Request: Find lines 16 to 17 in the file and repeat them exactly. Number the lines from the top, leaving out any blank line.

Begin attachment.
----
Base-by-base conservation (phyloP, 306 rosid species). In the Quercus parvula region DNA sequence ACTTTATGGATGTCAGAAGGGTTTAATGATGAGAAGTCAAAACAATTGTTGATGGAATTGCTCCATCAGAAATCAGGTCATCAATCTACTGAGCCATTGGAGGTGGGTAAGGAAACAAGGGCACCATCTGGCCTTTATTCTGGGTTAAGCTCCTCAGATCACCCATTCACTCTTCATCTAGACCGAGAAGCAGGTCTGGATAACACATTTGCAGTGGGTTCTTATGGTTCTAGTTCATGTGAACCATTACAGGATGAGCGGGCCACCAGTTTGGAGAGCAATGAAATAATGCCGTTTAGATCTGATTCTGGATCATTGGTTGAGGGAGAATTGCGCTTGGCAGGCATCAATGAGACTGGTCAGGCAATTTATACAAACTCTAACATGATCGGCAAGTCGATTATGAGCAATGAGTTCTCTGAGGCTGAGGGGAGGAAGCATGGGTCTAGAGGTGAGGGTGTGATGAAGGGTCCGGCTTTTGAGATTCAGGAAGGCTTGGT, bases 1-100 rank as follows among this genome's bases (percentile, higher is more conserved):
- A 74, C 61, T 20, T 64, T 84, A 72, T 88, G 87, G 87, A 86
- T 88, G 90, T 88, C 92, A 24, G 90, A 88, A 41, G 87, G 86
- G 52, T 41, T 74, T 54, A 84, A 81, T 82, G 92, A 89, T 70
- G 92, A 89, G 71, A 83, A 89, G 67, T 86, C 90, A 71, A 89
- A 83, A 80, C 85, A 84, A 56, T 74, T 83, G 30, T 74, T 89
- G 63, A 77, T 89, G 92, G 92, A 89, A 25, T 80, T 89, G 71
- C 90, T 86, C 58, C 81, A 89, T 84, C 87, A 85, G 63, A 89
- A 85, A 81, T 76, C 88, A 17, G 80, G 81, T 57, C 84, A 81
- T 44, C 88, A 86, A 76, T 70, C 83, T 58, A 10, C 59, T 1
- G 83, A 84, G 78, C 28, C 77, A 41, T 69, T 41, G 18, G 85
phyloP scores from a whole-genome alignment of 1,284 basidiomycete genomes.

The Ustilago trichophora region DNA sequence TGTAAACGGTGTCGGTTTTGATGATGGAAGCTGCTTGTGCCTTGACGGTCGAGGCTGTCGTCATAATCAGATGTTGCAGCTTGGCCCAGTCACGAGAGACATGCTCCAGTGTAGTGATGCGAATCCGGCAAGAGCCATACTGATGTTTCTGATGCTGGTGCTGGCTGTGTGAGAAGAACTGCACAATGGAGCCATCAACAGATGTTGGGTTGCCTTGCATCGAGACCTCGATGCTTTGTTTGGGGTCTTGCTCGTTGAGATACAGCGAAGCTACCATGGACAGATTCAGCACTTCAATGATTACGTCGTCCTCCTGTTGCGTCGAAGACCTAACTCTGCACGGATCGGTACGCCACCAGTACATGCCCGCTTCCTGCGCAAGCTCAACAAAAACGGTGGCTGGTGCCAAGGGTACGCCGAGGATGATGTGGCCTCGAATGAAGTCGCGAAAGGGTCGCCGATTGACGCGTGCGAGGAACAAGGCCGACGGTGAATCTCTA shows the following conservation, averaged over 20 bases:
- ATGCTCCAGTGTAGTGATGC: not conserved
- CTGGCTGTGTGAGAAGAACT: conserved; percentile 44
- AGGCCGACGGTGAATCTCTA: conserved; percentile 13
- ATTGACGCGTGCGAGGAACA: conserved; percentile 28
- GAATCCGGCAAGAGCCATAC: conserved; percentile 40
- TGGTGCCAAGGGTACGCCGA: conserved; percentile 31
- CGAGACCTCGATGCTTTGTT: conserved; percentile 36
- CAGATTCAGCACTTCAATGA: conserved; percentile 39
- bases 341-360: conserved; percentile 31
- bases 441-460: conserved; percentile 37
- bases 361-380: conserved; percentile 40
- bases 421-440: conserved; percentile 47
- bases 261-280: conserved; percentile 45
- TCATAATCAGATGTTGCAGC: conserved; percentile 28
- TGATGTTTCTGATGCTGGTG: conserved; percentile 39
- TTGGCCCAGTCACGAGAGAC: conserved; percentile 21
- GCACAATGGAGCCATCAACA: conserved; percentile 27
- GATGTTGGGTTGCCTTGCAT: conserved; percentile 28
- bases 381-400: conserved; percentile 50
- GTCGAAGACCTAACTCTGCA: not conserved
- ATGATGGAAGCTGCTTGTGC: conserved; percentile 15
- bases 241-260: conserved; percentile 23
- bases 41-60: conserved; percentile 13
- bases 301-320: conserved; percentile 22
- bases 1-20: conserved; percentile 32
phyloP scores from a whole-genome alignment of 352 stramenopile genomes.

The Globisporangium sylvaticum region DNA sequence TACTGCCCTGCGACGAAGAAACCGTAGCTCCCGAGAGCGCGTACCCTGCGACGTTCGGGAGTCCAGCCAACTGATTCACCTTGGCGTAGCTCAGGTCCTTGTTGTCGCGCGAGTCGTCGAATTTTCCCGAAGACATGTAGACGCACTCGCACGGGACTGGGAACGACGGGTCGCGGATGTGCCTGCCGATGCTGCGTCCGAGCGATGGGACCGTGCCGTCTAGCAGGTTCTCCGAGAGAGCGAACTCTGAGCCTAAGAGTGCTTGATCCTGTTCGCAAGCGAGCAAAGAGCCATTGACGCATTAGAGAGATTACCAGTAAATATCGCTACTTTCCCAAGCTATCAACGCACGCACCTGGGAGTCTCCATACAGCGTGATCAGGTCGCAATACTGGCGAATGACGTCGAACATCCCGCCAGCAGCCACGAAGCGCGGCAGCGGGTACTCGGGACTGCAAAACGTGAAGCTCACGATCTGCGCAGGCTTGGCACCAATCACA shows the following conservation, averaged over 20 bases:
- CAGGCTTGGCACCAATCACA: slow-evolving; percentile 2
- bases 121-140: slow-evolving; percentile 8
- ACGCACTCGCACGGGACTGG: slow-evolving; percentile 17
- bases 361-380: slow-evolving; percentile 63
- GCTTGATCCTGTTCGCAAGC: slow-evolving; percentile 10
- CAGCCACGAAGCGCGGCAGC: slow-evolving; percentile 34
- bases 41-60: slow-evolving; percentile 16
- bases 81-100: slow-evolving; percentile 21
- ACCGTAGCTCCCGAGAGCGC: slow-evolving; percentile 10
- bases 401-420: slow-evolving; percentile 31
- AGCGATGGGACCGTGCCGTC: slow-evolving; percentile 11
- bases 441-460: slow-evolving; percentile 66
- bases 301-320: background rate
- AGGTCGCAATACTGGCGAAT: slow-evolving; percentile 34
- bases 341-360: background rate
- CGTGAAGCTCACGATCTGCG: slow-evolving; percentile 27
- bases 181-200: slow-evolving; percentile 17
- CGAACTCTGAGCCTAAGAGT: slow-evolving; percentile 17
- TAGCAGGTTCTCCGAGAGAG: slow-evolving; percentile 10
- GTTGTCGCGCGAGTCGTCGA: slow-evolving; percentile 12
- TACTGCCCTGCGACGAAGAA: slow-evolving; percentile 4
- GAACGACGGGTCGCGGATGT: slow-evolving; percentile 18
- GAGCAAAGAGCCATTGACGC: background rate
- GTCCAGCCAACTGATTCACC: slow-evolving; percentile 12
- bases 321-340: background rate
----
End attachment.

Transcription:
- AGGCCGACGGTGAATCTCTA: conserved; percentile 13
- ATTGACGCGTGCGAGGAACA: conserved; percentile 28